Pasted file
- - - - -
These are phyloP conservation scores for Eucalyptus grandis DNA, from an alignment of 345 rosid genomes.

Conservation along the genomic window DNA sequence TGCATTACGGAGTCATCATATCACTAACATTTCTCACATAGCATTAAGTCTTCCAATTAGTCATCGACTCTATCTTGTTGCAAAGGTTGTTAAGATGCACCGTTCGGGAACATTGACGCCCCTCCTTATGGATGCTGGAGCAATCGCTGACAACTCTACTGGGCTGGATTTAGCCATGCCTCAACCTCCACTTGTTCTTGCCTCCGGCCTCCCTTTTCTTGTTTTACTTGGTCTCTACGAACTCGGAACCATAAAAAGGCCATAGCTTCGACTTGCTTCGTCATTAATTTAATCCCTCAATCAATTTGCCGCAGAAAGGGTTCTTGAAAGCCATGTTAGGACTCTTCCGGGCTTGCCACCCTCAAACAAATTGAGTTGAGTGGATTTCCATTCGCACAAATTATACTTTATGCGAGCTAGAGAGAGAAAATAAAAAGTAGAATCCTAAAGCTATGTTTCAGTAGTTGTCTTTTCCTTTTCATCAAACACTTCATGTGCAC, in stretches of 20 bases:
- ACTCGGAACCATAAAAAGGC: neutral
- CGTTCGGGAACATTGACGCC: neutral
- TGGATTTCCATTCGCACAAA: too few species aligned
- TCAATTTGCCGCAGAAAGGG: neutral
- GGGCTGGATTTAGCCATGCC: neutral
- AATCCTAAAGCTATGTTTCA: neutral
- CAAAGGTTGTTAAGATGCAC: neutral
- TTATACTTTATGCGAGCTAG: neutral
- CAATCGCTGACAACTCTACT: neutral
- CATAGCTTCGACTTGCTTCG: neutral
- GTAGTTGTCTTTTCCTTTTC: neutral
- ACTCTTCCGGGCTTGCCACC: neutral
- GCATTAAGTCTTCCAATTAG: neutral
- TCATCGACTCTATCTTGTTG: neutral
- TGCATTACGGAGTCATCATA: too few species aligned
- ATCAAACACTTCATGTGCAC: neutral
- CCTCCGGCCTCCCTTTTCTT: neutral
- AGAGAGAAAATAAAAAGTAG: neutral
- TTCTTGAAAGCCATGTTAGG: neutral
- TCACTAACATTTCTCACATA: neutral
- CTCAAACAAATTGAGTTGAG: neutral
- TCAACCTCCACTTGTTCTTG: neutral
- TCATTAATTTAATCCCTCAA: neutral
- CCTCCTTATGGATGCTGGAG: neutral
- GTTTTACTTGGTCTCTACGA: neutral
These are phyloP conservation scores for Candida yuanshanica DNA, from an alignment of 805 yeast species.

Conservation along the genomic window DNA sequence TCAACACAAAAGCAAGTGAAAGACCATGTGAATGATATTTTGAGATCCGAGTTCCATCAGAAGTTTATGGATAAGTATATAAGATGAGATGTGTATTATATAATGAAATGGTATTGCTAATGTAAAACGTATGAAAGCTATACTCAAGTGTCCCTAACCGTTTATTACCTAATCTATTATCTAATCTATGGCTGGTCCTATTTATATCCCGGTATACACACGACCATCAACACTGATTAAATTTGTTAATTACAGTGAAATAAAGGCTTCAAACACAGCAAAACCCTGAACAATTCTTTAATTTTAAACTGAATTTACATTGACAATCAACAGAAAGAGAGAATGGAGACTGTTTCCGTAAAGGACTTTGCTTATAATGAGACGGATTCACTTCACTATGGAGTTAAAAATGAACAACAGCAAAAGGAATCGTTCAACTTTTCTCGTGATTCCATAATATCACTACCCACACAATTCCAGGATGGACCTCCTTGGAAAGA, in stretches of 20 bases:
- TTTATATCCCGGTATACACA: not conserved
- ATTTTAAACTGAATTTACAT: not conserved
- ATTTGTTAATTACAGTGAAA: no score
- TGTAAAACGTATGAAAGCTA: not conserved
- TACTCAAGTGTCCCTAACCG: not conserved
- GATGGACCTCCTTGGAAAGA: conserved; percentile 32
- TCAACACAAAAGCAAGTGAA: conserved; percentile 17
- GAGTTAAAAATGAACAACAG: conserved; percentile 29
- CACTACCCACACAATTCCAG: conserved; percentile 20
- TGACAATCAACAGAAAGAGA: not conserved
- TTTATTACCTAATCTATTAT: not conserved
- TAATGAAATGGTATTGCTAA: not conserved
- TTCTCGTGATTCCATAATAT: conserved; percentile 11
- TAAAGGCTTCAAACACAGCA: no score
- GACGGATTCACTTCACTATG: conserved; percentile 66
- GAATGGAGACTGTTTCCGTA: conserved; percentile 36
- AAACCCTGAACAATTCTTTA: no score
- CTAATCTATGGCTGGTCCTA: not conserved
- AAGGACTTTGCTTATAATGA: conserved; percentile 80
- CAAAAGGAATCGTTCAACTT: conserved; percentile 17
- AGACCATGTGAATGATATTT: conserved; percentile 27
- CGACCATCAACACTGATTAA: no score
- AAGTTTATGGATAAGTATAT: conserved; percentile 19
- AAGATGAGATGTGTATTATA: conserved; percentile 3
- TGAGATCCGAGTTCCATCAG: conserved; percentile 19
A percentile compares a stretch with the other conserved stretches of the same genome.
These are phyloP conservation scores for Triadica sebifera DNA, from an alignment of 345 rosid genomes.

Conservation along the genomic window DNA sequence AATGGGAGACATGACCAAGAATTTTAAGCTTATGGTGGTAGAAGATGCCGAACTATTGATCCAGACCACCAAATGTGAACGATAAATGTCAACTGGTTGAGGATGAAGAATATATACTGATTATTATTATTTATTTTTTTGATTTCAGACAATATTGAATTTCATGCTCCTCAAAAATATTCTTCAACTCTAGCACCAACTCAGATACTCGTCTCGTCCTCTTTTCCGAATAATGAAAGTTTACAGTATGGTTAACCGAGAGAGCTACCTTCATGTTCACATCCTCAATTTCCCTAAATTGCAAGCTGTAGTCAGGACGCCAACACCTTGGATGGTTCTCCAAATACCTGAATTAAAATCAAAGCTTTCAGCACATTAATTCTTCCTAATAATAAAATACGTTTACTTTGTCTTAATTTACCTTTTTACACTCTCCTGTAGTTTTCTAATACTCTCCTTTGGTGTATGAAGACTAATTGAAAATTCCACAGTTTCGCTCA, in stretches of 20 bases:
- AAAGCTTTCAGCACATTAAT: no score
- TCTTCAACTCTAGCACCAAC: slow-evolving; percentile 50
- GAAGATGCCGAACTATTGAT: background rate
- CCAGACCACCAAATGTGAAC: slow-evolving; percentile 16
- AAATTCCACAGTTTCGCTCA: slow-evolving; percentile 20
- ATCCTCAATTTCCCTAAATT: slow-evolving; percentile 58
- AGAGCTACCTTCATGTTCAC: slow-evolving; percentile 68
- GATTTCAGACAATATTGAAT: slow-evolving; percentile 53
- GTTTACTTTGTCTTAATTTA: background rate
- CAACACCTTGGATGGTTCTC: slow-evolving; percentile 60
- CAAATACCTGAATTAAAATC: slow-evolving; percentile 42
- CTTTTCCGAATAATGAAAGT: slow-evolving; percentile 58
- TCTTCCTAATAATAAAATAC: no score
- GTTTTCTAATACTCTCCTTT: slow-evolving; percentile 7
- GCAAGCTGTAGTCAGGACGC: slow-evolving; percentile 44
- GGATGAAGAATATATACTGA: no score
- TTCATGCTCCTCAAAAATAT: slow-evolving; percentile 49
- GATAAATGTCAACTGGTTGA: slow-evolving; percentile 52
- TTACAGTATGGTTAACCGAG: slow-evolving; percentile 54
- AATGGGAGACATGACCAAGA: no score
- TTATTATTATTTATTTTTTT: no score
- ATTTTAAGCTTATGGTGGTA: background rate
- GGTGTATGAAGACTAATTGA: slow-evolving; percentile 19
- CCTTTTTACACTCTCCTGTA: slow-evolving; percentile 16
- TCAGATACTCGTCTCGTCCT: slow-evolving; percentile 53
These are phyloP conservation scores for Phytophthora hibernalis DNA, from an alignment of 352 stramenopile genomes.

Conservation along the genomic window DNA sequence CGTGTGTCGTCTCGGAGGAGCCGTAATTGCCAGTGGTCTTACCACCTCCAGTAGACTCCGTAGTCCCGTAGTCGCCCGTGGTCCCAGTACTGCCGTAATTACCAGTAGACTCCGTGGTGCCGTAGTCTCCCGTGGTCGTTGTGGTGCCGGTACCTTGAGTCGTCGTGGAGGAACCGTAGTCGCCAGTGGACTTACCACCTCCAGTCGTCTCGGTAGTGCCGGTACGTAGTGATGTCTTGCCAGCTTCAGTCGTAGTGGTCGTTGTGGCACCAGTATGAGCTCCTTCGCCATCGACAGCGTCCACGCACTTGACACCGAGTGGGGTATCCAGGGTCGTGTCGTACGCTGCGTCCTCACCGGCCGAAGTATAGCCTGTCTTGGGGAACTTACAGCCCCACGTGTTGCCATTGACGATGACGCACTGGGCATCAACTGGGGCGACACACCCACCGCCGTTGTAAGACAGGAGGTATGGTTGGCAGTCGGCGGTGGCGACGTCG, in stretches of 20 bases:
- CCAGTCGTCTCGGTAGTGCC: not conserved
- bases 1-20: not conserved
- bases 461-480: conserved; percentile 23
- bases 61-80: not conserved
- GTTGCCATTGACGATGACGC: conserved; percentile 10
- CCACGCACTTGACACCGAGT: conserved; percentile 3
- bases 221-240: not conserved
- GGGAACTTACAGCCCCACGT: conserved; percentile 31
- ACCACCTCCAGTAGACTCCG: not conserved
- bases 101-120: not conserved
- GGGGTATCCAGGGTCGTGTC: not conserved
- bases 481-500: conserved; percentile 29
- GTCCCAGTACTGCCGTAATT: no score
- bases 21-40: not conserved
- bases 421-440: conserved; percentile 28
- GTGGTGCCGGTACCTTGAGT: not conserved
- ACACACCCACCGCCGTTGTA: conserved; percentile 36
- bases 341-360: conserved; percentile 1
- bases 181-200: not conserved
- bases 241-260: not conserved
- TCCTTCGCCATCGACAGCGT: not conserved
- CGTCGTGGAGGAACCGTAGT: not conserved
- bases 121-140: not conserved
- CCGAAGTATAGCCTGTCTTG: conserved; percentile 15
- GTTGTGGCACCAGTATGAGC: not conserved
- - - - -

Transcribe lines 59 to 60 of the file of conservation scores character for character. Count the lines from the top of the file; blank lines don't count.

- TCTTCAACTCTAGCACCAAC: slow-evolving; percentile 50
- GAAGATGCCGAACTATTGAT: background rate